Unpopular tuition fees could soon be history
Hannah Cleaver · 24 Aug 2011, 07:00
Published: 24 Aug 2011 07:00 GMT+02:00
Although the sums charged may seem risible for someone who has left a British or American university tens of thousands of pounds or dollars in debt, the subject of tuition still raises passions in Germany.
Fees are limited to a maximum of €500 a semester, but the principle of higher education being available for free to all is still firmly anchored in the German psyche, according to Jenny Richter, from Hohenheim University’s marketing department.
A project there has tracked the acceptance levels among students for tuition fees across the country since they were made possible in 2007.
The information shows that 15 percent of those surveyed supported fees before they were introduced. Today that figure is 19.2 percent. But the share of students who opposed tuition fees has also risen over the last five years, from 60 percent to 64 percent.
The difference is that the number of students who were undecided on the matter has shrunk – showing the issue polarises students, said Richter.
Universities have handled the matter badly, she suggested. “They did not know how to use the money appropriately and did not inform their students adequately,” she said.
State governments, responsible for education matters in Germany, make the decision whether to charge students tuition fees and in some cases set the rates. The promise had been that university budgets would not be reduced when student fees were introduced.
“The problem was that the universities did not ask the students what they should do with the money," said Richter. “But we saw a lot of spending on libraries, opening them for longer or increasing stock – and that was not as important for the students as more teachers or better infrastructure."
Richter said students felt they were paying €500 a semester that they had not had to pay before, but were not seeing anything get better for the money. "This left them dissatisfied and led to protests,” she said.
She said that at least in Germany’s private universities the students could clearly see what they were getting for their money – with fees more comparable to British or American levels. State-funded universities often have hundreds of students attending lectures, while private universities have enough teaching staff – and few enough students – to have classes of around 50.
“The fear was that student tuition fees were also being used to fill budgetary holes and cover heating bills for example,” she said.
“Then there was also the case of one university which did not spend its student fee money at all.”
Phasing out fees
Since then many of the seven states where fees were charged have experienced changes in government, with incoming politicians promising to abolish the tuition fees.
Hesse and Saarland stopped shortly after introducing the fees, while North-Rhine Westphalia is due to follow them this winter. Baden-Württemberg’s new Green-led coalition will stop them as of next year, as is Hamburg.
That leaves only Bavaria and Lower Saxony still set on tuition fees.
These last two states provide interesting results on student attitudes to the fees, said Richter.
“This year we saw the greatest acceptance of fees where they are still being charged but will be abolished. In Lower Saxony 10 percent of students are in favour of the fees while in North-Rhine Westphalia the figure is 25 percent," she said.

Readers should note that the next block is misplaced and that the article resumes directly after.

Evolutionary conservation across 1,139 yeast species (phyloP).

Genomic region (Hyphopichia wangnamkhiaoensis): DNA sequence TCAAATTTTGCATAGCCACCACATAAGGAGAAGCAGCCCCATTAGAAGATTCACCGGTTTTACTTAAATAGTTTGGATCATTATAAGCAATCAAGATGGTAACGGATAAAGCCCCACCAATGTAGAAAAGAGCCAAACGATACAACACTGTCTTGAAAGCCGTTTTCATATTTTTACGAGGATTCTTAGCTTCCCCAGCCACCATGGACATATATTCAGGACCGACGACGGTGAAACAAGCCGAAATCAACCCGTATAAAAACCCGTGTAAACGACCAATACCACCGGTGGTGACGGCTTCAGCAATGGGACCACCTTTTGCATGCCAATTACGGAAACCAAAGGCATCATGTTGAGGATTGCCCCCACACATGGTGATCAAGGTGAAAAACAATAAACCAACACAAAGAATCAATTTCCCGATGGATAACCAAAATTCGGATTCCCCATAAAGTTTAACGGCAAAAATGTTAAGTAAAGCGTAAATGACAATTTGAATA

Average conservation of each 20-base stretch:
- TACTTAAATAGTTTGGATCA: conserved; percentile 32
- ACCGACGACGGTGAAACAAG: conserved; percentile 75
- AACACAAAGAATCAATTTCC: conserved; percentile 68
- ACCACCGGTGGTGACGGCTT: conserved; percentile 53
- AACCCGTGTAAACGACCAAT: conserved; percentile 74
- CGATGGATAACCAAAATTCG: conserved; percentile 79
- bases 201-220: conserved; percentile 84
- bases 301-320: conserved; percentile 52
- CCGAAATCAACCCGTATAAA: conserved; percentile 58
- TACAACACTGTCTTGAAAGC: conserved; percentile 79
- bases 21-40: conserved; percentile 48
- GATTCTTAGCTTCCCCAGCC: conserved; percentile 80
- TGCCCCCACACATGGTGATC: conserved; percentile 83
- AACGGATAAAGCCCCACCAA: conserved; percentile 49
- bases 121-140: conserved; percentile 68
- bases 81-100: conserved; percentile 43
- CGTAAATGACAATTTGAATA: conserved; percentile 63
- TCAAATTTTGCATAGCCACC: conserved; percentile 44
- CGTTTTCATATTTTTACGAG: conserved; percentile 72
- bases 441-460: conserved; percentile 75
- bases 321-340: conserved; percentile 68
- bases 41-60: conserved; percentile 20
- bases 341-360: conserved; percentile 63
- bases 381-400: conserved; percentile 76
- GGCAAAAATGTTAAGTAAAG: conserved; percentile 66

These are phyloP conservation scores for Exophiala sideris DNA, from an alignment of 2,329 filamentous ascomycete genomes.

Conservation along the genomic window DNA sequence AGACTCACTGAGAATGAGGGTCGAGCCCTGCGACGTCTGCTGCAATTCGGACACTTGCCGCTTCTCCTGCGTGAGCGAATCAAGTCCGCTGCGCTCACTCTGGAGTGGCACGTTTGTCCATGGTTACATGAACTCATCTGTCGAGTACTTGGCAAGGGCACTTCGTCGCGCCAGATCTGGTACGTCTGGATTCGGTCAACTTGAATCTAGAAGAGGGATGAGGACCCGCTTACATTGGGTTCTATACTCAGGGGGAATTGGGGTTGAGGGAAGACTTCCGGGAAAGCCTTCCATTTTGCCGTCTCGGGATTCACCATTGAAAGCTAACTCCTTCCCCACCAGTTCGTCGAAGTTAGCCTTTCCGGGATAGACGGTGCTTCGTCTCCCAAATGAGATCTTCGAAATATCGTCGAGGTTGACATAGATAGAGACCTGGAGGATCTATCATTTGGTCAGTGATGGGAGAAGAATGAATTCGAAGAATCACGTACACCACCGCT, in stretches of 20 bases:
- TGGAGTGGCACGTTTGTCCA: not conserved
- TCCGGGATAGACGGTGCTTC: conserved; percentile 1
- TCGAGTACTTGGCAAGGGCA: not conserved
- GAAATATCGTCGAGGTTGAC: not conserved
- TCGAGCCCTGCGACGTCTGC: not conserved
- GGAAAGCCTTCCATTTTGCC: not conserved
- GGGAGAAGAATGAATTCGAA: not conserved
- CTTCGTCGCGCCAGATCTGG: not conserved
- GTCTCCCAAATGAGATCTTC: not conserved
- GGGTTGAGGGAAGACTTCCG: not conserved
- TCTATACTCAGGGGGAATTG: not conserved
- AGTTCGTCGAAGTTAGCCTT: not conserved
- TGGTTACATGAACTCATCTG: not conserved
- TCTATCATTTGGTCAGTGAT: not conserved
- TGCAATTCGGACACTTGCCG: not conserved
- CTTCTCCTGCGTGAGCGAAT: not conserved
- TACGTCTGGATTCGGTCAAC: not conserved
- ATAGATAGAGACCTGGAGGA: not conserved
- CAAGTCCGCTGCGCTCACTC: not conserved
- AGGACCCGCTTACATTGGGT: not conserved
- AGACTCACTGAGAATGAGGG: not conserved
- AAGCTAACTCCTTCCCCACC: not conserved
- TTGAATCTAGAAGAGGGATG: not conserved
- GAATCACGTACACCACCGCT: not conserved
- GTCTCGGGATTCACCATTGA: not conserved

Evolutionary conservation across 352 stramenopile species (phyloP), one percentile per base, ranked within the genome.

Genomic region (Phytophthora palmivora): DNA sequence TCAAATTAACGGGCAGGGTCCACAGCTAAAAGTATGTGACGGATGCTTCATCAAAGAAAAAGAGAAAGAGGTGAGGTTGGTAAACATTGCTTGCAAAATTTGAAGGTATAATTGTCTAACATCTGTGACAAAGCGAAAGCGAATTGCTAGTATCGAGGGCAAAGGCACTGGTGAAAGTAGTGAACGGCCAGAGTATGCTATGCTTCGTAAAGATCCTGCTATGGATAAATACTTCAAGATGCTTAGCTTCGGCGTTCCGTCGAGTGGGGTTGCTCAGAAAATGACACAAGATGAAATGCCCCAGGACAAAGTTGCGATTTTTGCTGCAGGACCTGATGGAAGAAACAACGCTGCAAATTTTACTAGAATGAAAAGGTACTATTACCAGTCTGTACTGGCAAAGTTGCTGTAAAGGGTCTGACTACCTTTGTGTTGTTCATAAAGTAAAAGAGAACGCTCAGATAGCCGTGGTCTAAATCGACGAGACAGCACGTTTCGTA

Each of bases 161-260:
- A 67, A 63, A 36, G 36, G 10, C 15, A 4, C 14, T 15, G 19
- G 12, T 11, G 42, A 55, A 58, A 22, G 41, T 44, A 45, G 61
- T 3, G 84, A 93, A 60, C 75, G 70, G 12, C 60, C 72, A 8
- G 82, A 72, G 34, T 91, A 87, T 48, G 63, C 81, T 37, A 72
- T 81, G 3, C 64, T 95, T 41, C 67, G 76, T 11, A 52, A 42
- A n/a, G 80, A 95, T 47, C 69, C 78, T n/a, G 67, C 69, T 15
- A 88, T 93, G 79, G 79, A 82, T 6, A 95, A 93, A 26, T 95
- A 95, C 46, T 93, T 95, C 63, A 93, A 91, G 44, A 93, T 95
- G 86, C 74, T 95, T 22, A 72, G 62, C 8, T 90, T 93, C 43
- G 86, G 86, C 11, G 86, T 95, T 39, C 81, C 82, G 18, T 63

“I think that is because although at first fees were introduced and the money not used properly, this has changed. Students are getting more information about where their money is being spent and they see an improvement in conditions. They then fear that if the fees are abolished, conditions will worsen.”
That concern is expressed by just over 40 percent of students in North-Rhine Westphalia and Baden-Württemberg, where abolition of fees is imminent.
Whether those fears turn out to be justified will depend on how much money the states concerned are able or willing to add to the universities’ budgets to compensate for the lack of income from fees.
But even though some universities may well see fewer teachers as a result, Richter said she could not imagine conditions getting bad enough to persuade students that tuition fees should be reintroduced.
One of those adamant students is Nadine Berger, a Hamburg resident who belongs to a group against fees.
She told The Local the principle of free further education was crucial and a part of investment in people. She said an educated population benefited all and that it was important to keep education free so that those from unprivileged backgrounds could take part.
Berger also rejected the idea that universities needed the money from student tuition fees, particularly in the light of shrinking state budgets.
“There is enough money there," she said. “You can compensate the loss of student fees from the state budgets, it is a question of setting priorities.”
Yet Professor Hermann-Josef Buchkremer, director of the freshman institute and former rector of Aachen University of Applied Science, said it was a "big mistake" that the universities in Germany did not charge fees.
“The universities have no money,” he said.
He said because German universities do not charge fees, they cannot invest in education conferences abroad, which isolates them and limits them to the domestic national norms as far as educational methods go.
“The universities cannot invest because they don’t get any money (from fees) that they could invest abroad,” Buchkremer said. “The passion to control is greater than the passion for innovation.”
German student fees never came close to the giddy heights of Anglo-American tuition costs, perhaps making it easier for the country's universities to survive without them. Of course, now that the political will to impose them has all but disappeared, they will have little choice.